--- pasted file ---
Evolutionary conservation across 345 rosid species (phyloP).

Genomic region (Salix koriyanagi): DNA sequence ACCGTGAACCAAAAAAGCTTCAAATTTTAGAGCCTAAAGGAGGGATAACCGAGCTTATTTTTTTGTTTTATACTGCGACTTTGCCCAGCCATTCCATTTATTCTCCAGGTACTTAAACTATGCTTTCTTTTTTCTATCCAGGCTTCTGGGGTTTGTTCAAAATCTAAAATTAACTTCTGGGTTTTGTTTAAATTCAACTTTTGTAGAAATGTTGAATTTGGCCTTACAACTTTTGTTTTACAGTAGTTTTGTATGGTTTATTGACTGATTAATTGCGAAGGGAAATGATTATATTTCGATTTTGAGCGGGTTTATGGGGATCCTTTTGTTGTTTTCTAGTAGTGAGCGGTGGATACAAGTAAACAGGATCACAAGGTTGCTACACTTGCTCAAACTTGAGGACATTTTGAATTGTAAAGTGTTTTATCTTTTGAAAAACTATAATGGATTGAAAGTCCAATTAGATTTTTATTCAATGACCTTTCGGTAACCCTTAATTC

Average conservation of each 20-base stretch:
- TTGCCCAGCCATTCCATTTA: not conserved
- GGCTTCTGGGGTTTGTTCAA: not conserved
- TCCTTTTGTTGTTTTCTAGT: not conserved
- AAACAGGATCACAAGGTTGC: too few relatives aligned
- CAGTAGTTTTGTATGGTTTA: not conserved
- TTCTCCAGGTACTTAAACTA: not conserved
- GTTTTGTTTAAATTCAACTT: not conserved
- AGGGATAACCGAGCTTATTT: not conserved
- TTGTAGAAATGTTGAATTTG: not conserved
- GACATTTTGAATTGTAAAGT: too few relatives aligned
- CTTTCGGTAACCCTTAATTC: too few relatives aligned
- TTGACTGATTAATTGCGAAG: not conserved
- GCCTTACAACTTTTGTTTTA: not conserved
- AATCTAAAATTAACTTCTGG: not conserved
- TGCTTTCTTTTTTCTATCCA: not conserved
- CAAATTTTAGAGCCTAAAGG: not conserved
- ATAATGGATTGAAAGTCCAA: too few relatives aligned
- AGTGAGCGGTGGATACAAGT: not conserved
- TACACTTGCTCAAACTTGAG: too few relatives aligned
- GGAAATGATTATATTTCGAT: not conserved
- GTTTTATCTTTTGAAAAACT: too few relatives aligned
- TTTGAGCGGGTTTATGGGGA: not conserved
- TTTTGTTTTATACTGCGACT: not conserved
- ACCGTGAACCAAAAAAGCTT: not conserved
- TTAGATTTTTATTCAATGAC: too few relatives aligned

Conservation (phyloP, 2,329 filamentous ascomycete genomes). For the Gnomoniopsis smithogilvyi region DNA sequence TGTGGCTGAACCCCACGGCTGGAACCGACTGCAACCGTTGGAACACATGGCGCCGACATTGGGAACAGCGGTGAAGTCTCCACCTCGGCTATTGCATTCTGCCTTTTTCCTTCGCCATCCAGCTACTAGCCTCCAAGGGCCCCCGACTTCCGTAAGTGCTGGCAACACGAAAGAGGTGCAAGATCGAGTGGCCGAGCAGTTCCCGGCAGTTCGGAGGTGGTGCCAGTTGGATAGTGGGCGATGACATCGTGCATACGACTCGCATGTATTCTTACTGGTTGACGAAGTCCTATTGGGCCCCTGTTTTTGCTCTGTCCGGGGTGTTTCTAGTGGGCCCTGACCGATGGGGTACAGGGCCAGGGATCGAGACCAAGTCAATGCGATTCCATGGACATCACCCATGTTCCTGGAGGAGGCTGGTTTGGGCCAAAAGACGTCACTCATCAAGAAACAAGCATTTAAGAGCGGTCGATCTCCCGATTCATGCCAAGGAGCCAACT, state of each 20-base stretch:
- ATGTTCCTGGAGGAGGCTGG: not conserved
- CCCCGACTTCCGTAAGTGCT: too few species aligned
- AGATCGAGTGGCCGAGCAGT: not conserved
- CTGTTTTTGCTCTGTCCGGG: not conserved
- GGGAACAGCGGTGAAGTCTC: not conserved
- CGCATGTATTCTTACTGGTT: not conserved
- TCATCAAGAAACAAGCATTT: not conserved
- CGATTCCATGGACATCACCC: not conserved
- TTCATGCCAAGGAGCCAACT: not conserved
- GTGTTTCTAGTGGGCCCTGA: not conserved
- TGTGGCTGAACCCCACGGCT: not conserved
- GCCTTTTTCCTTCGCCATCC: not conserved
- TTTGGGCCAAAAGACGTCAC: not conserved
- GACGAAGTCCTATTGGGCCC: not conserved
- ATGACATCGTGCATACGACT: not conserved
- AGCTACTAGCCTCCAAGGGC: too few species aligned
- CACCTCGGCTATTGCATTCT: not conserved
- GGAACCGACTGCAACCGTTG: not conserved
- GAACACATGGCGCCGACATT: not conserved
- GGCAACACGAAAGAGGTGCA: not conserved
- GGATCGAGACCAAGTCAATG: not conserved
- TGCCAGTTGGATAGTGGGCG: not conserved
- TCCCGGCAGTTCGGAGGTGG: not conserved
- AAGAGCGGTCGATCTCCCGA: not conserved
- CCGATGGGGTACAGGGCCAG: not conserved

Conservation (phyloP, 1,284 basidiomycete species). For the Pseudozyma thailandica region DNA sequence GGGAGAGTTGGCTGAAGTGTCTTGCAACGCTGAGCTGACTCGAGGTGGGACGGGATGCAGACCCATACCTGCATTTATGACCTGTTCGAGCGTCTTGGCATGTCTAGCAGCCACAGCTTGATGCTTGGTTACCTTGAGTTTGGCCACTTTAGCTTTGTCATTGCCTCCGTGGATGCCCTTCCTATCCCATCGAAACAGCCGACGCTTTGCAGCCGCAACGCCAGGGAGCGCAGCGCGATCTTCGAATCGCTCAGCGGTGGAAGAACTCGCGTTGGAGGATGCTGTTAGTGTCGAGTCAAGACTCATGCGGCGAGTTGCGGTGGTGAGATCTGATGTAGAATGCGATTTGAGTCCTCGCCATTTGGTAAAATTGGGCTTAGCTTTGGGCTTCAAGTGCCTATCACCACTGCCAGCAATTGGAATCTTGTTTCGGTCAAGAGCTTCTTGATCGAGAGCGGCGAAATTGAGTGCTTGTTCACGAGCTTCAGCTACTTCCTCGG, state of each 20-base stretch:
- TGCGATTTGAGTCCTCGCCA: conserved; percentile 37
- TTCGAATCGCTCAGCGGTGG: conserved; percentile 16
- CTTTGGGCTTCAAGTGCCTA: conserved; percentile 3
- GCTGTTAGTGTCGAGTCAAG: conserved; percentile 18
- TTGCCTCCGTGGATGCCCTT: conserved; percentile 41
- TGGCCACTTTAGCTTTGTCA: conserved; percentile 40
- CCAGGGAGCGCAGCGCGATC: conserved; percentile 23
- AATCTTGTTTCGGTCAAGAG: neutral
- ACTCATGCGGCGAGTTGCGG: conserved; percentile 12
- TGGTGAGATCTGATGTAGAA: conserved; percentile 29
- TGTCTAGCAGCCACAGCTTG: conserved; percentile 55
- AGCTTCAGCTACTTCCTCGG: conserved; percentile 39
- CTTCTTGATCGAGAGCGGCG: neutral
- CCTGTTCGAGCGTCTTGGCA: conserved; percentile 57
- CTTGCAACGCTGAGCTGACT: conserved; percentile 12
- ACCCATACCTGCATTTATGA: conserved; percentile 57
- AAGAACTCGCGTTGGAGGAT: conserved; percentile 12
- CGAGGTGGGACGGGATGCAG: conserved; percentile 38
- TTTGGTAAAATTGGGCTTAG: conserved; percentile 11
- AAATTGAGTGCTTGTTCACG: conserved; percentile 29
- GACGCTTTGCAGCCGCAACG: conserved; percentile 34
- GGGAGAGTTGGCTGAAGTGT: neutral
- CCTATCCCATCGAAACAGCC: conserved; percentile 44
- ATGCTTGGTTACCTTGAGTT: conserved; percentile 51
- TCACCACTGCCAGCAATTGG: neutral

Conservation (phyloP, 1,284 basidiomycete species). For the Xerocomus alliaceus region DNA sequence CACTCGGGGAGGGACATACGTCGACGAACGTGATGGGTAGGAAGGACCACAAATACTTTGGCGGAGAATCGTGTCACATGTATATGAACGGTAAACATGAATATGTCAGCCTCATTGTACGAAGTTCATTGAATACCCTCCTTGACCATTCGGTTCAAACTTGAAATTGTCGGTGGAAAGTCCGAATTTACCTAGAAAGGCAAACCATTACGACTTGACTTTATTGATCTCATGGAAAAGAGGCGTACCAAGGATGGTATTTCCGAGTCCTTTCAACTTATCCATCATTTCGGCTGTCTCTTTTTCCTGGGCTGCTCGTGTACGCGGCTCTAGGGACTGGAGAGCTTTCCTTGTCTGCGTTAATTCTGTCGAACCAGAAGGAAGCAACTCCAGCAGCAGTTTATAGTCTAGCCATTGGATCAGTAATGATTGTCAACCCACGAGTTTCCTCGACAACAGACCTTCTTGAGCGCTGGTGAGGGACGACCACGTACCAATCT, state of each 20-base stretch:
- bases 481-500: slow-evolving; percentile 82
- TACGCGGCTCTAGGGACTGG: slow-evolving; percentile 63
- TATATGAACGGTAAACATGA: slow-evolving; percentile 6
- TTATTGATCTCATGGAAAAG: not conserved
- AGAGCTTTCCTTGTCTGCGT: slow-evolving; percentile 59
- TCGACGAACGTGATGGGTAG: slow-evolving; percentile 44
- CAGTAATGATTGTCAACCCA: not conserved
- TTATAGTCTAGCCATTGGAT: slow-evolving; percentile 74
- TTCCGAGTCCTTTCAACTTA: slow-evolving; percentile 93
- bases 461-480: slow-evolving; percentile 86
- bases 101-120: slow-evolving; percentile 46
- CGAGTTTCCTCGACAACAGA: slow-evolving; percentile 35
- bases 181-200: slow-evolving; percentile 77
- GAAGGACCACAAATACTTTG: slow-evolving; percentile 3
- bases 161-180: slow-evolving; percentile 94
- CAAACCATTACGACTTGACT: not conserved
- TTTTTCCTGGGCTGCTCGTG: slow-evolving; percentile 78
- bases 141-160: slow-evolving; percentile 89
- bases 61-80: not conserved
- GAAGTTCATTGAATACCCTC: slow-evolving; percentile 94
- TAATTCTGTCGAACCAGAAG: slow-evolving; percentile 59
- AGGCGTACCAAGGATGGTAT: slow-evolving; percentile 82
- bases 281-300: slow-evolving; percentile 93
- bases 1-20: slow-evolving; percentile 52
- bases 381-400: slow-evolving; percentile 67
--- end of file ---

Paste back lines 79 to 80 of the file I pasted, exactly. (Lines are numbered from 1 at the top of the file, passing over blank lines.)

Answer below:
- ATGCTTGGTTACCTTGAGTT: conserved; percentile 51
- TCACCACTGCCAGCAATTGG: neutral